August 1, 2016 The Entity (Movie Review)
Not to be compared to the 1982 cult film The Entity, 2016’s foreign Horror film The Entity (La Entidad) is a Found Footage film. Based on a story by Eduardo Schuldt, The Entity was co-written, co-produced, and directed by Peruvian Eduardo Schuldt (The Dolphin: Story of a Dreamer 2009) along with collaborations from Aman Kumar Kapur and Sandro Ventura. Official selections at Film4 FrightFest and Sitges Int’l Fantastic Film Festival, The Entity reaches the US market via Film Movement/Omnibus Entertainment in 2016 on DVD as well as streaming.
Presented in Spanish with English subtitles, The Entity revolves around four film students: Carla (Daniella Mendoza in her first feature), her ex Joshua (Rodrigo Falla in his first feature), and their friends, Lucas (Carlos Casella: Juan y Eva 2011, Death in Buenos Aires 2014) and Benjamin (Mario Gaviria in his first feature) decide to do a Documentary on Reaction videos when they come across a video featuring a student they knew.
Compared to 1999’s The Blair Witch Project, which is considered the first Found Footage film, The Entity hits most of the same beats with the film; students doing a project based on an old urban legend or wives tale, but instead of the setting being a forest, the place in question is an old Peruvian cemetery, Lucas’ room, Carla’s room, and Lucas’ friend Isabel’s (Analu Polanco in her first feature) room. There are two kinds of camera techniques used for ambiance throughout the film, with and without a filter. With the filter, the colors are muted, which is what most Horror movies, in general, do. When the students get their hands on a 3-D camera, the filter comes off and everything is saturated. This camera is mostly held by Benjamin.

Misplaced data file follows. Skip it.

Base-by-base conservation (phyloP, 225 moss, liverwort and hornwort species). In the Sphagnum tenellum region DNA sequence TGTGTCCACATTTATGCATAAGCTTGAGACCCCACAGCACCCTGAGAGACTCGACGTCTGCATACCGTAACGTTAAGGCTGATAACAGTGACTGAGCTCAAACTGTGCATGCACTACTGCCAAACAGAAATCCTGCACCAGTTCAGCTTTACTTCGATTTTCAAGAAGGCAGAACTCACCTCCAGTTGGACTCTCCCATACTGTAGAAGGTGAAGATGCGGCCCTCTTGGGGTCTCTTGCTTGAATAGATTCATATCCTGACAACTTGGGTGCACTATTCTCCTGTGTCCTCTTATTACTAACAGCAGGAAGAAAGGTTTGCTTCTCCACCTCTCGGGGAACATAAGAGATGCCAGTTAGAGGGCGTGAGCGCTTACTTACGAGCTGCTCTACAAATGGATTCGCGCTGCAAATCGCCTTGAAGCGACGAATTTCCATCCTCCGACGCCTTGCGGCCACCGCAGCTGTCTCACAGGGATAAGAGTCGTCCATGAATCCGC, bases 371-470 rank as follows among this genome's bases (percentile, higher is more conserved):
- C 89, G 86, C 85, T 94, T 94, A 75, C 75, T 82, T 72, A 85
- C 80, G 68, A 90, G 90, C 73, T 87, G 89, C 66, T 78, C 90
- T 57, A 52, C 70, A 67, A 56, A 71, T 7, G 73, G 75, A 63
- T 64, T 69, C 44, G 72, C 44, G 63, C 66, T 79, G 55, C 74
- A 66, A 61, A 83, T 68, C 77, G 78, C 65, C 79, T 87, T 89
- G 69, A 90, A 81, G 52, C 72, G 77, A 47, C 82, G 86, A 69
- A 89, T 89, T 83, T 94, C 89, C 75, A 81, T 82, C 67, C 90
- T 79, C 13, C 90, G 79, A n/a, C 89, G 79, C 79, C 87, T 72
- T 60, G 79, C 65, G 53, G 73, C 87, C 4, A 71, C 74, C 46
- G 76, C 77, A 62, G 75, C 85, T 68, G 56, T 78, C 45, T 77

For mainly being first-time actors and actresses, the acting was pretty good as if Schuldt turned the camera on just to let the characters play out. For instance, when Benjamin and Joshua see Lucas in the video, their reaction is like they did not see it coming. With their fear, comes the frenetic line delivery, which might be an issue with the subtitles. The film was shot on location in Peru in day and night time, which played well to not fall into the trope that fear only has to be relegated to dark and/or night. Furthermore, audiences get to see a bit of Peruvian society as far as classroom setting and architecture.
With a foreign film, no matter the genre, comes subtitles to translate the language, which tells a Ju-On-like backstory. Some come faster than others. This might be a game breaker for some audiences; however, the subtitles do not necessarily have to be read to get the gist of the film. The Entity has a running time of 80 minutes that seems more like a long short. Still, the film has a set-up, which is kind of clunky, but gains its footing with the requisite choppy editing that comes with the genre, and sticks the landing with a twist that could be a “give me,” but there is a little more that finishes this dark story. The special effects are practical, and are not anything not seen in other Horror films. Ultimately, aside from similarities to the aforementioned films, The Entity is an interesting take on a supernatural revenge story through the eyes of the Peruvian tales. For these reasons, CrypticRock gives The Entity 4 stars of 5.